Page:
Potted plants remove VOCs and CO2 from indoor air
All biotechnology research needs a combination of complementary laboratory and real-world field studies, as presented below. Field studies report correlations (eg plant presence and lowered air pollution levels), while laboratory studies are needed to establish cause-effect and dose relationships (eg with different species, specific test VOCs, and measured concentrations and exposures). 
(a) VOC removal
(a.1)Field studiesThe US EPA has identified over 900 VOCs that have been found in indoor air39, and in any one building it is common to find a mixture of between 10 and 300 different substances5,47. As mentioned earlier, an initial UTS field study showed that plant treatments reduced TVOC loads by up to 75%, always to below 100 ppb; meanwhile, ambient (non-planted) indoor levels were sometimes as high as 350-500 ppb47. However, a second UTS office study7, in two newer buildings, with similar plantings, recorded much lower removal rates (maxima of 5-10%) for either type of contaminant, because of the more up-to-date, hence efficient air conditioning (HVAC) systems. The results of the two studies, taken together, indicate that plant installations could be used to lower building ventilation needs, and hence reduce ‘building hyperventilation’.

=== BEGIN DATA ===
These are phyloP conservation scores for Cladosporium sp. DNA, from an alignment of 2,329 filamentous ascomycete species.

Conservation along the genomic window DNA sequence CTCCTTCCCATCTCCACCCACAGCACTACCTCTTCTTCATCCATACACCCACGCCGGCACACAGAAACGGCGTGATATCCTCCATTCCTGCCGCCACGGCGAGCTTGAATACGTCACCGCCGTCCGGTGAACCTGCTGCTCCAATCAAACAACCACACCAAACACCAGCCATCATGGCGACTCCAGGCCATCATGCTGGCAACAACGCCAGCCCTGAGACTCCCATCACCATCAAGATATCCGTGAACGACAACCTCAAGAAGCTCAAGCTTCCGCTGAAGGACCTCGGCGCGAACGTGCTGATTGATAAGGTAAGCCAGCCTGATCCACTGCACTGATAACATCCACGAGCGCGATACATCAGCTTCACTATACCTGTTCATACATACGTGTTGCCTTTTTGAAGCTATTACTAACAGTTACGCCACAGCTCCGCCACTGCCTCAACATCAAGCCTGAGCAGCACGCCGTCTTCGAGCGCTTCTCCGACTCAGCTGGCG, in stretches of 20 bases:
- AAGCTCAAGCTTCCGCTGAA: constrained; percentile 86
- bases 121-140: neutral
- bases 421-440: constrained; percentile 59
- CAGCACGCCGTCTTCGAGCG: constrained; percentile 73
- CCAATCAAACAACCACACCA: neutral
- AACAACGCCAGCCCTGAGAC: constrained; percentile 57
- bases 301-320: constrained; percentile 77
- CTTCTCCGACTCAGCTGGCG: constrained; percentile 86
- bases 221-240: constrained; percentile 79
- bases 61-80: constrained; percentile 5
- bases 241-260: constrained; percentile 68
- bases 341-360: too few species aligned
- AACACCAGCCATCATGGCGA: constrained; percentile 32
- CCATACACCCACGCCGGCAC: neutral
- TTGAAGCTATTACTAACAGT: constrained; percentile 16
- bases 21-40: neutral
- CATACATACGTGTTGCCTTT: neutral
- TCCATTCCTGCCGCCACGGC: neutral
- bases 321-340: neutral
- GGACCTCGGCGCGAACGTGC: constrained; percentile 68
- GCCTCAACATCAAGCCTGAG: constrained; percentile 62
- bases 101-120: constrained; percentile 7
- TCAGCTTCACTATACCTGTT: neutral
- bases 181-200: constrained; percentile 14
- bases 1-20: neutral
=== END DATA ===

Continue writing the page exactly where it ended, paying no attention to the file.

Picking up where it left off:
(a.2)  Laboratory studies A range of test-chamber studies, including altogether over 200 species and 20 test VOCs, demonstrate conclusively that indoor plants have a universal, very high capacity to remove any type of VOCs3,6,23,27,44-48,50. Several detailed studies at UTS (ie lasting weeks, rather than the more usual testing time of several hours), using a total of 16 species and four test VOCs, have been able to demonstrate conclusively that the main VOC removal agents are normal root-zone bacteria (functioning steadily in light and dark – 24/7); the plant is acting symbiotically to nourish and maintain its root-associated microorganisms, and influences small species-specific differences in VOC removal rates6,7,31,32,47,48.  The fact that removal is primarily brought about by the substrate microorganisms explains why a robust capacity for VOC removal is to be found in every species tested, and with every VOC tested, which strongly suggests that most other species would share this ability.
This conclusion is also consistent with the results of a UTS comparative study of three species, using benzene as test VOC, in bench-top test chambers (216 L).  The rates of benzene removal in plants in 200 mm pots were identical with those of larger plants in 300 mm pots, and a batch of two to three smaller plants in 125 mm pots also worked just as fast6.  In all of the treatments, once the response had been induced by initial exposure to the VOC, repeated 5 ppm doses were completely removed in an average of 22 hours. (The dosage was chosen because 5 ppm benzene is equal to the maximum allowable occupational 8-hr averaged exposure concentration in Australia).  The findings are a further indication of the robust capacity of the substrate microorganisms to absorb and degrade VOCs. And the most recent UTS study shows that the indoor plant VOC removal system works in hydroculture as well as in standard potting mixtures21.
(b) CO2 removal – findings